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Fog Harvesting with Living Systems

by Brad Lancaster © 2014

Got fog? Plant and grow living fog-harvesters or become one yourself, and you’ll end up increasing your rainfall—or at least your fogfall.

Note how much wetter the ground is below the trees than in areas where there are no trees. The tree leaves harvest the fog moisture, as it gathers on the rough/fine surface of the leaves, then rains down as fog precipitation. This effect can significantly increase the amount of water available to soil and plants. Photo credit: Erin O’Neill

Many native plants that grow in areas where fog is a regular occurrence have adapted their leaf structure to harvest fog. The fog gathers/precipitates on the rough/fine surface area of the leaves then drips/rains down to the soil as “fog precipitation.” The coastal redwood tree (Sequoia sempervirens) is an excellent example of the impact of this phenomenon; one study in northern California found that on average 34% of the annual hydrologic input was fog-drip off the redwood trees themselves, while in areas without the redwood trees, fog accounted for only 17% of the water input. These data demonstrate that the trees significantly influence the volume of fog-water entering the system.1 The study also found that in summer when fog was most frequent, and rainfall was absent, about 19% of the water within the redwoods—and about 66% of the water within the understory plants—came from fog after it had dripped from the leaves of the trees.2

Fog-drip from trees can be, and has been, harvested in cisterns to provide drinking water, as was the traditional practice with the “rain tree” (Ocotea foetens)3 of Hierro, otherwise known as the “holy tree,” or “garoe,” which grows in laurel-forest habitat at elevations between 400 and 1400 meters in Madeira, Azores, and the Canary Islands.4

Rain tree image links:

Rather than building a roof from which you can capture water, in the right fog-rich areas it is wiser to find or plant a tree—that’s a living system.

Coastal ridgeline forests—where fog gathers—are ideal for collecting fog, and the fog harvested by the vegetation typically contributes significant volumes of water to groundwater, springs, and creeks. So when these forests are removed, the inputs to groundwater, springs, and creeks are reduced—sometimes to the point that the spring and creek flows cease as groundwater levels drop.

Manufactured fog-catching sails (which mimic fog-harvesting spider webs) with gutters below are a non-living means of harvesting fog, though they can be used to capture water to irrigate and reestablish native living fog-harvesting trees. That’s the case in Bellavista, Peru, where over 800 river she-oaks have been planted and irrigated during the establishment period with fog harvested from a human-made fog-harvesting sail.5

Spider web harvesting fog, Santa Cruz, California
Spider web harvesting fog, Santa Cruz, California

The YouTube video From Thin Air features the FogQuest effort to provide drinking water from fog with manufactured fog-collecting screen sails and gutters below.

Efforts are underway to improve the efficiency of such fog sails by basing their design on the skin of fog-harvesting Namibian beetles (Stenocara gracilipes).6

There are a number of different fog-harvesting beetles in the dry, yet fog-rich, coastal area of Namibia. All the beetles climb to the top of coastal sand dunes, where some of these beetles harvest fog off their backs, while others build or dig fog-harvesting sand ridges or trenches on the dunes.7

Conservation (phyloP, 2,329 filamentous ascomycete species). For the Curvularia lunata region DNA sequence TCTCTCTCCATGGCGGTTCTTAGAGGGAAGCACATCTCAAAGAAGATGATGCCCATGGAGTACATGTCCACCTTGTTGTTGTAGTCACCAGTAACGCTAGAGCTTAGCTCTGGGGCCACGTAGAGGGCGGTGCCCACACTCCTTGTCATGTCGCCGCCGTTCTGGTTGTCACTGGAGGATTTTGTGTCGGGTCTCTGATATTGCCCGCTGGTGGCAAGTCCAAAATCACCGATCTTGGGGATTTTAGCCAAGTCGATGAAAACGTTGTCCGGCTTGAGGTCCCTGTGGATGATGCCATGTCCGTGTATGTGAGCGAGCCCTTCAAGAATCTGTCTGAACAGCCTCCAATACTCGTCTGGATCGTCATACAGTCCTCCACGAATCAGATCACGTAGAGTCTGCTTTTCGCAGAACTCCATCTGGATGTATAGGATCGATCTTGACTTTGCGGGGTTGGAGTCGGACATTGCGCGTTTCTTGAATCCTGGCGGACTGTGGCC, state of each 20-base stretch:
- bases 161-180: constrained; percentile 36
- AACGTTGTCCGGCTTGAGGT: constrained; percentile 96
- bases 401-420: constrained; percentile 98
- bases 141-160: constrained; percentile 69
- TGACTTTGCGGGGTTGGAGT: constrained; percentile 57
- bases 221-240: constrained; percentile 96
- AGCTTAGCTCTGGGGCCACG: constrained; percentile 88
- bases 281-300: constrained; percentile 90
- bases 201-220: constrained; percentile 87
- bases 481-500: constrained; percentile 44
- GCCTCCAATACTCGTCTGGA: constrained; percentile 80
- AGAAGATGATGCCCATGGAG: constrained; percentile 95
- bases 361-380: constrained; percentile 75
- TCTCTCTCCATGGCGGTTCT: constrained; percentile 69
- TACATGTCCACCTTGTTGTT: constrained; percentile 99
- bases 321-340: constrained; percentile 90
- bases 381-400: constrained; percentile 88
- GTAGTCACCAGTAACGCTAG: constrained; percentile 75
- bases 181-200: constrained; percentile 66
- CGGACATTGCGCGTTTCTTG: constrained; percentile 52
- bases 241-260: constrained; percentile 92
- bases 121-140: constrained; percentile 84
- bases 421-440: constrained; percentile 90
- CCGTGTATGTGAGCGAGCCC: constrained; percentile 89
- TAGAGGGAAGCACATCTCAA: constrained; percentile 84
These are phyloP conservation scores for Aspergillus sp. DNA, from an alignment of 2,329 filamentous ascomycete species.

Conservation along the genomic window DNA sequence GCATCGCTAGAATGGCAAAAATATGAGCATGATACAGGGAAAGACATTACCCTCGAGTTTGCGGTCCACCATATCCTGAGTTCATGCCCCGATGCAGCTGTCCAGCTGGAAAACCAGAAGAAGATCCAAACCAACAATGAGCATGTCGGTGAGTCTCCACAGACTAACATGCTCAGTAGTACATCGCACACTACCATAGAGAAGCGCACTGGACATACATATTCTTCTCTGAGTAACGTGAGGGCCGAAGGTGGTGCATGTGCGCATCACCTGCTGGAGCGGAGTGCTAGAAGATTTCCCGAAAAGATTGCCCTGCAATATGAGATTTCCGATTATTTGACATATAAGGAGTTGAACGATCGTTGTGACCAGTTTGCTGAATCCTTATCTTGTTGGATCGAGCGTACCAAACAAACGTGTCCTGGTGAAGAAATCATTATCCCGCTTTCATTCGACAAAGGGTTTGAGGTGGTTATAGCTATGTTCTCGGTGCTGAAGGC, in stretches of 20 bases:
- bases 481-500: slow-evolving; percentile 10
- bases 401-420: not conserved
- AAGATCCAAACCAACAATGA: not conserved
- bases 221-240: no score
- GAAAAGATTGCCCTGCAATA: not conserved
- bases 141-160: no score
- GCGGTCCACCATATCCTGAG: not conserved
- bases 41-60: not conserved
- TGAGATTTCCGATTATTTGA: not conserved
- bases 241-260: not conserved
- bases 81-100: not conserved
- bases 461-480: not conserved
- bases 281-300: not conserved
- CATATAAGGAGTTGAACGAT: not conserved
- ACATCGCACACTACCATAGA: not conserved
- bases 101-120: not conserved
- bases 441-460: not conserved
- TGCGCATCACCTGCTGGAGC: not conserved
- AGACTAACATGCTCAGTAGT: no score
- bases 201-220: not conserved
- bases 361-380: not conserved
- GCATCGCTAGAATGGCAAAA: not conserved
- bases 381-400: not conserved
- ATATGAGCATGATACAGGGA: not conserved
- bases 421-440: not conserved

We can mimic such adaptive behavior, either by planting or supporting fog-harvesting vegetation, adapting materials used in constructed fog-harvesting screens, or learning from the behaviors of fog-harvesting beetles and other life forms, including those that we have not yet discovered. The living natural world has more to teach us than we could ever imagine.

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1. “Fog in the California Redwood Forest: Ecosystem Inputs and Use by Plants,” by T.E. Dawson, Oceologia, 1998., accessed 7-21-2014.

2. “Fog in the California Redwood Forest: Ecosystem Inputs and Use by Plants,” by T.E. Dawson, Oceologia, 1998., accessed 7-21-2014.

3. The Laurel or Bay Forests of the Canary Islands, C.A. Schroeder, Department of Biology, University of California, Los Angeles. California Avocado Society 1989 Yearbook 73:145-147., accessed 7-21-2014.

4. Ocotea foetens, Wikipedia,, accessed 7-21-2014

5. “Fog Catchers Bring Water to Parched Villages,” National Geographic,, accessed 7-21-14. Photos can also be found at

6. “Water Vapor Harvesting: Namib Desert Beetle,”, accessed 7-21-2014.

7. “Fog-Basking Behaviour and Water Collection Efficiency in Namib Desert Darkling Beetles,” Thomas Nørgaard and Marie Dacke, Frontiers in Zoology 2010, 7:23,, accessed 7-21-2014.


The Role of Wind in Rainwater Catchment and Fog Collection
by Robert S. Schemenauer and Pilar Cereceda, Water International (1994)
Vol 19, pp 70-76
(Thank you to Tim Cass for sending us this article)

Fog Harvesting in Morocco with Dar Si Hmad
Includes articles and video presentations

 “The Rain Tree of Hierro, Canary Islands. (Oreodaphne foetens)”
J. Hutchinson, Bulletin of Miscellaneous Information (Royal Botanic Gardens, Kew)
Vol. 1919, No. 3 (1919), pp 153-164
Published by: Royal Botanic Gardens, Kew

Fog-Harvesting cactus (Opuntia microdasys)
Accessed July 22, 2014

Fog Harvesting


Dew Harvesting with air well (condenser)

Deflection of drying wind from grapes in Canary Islands with pits and stone walls



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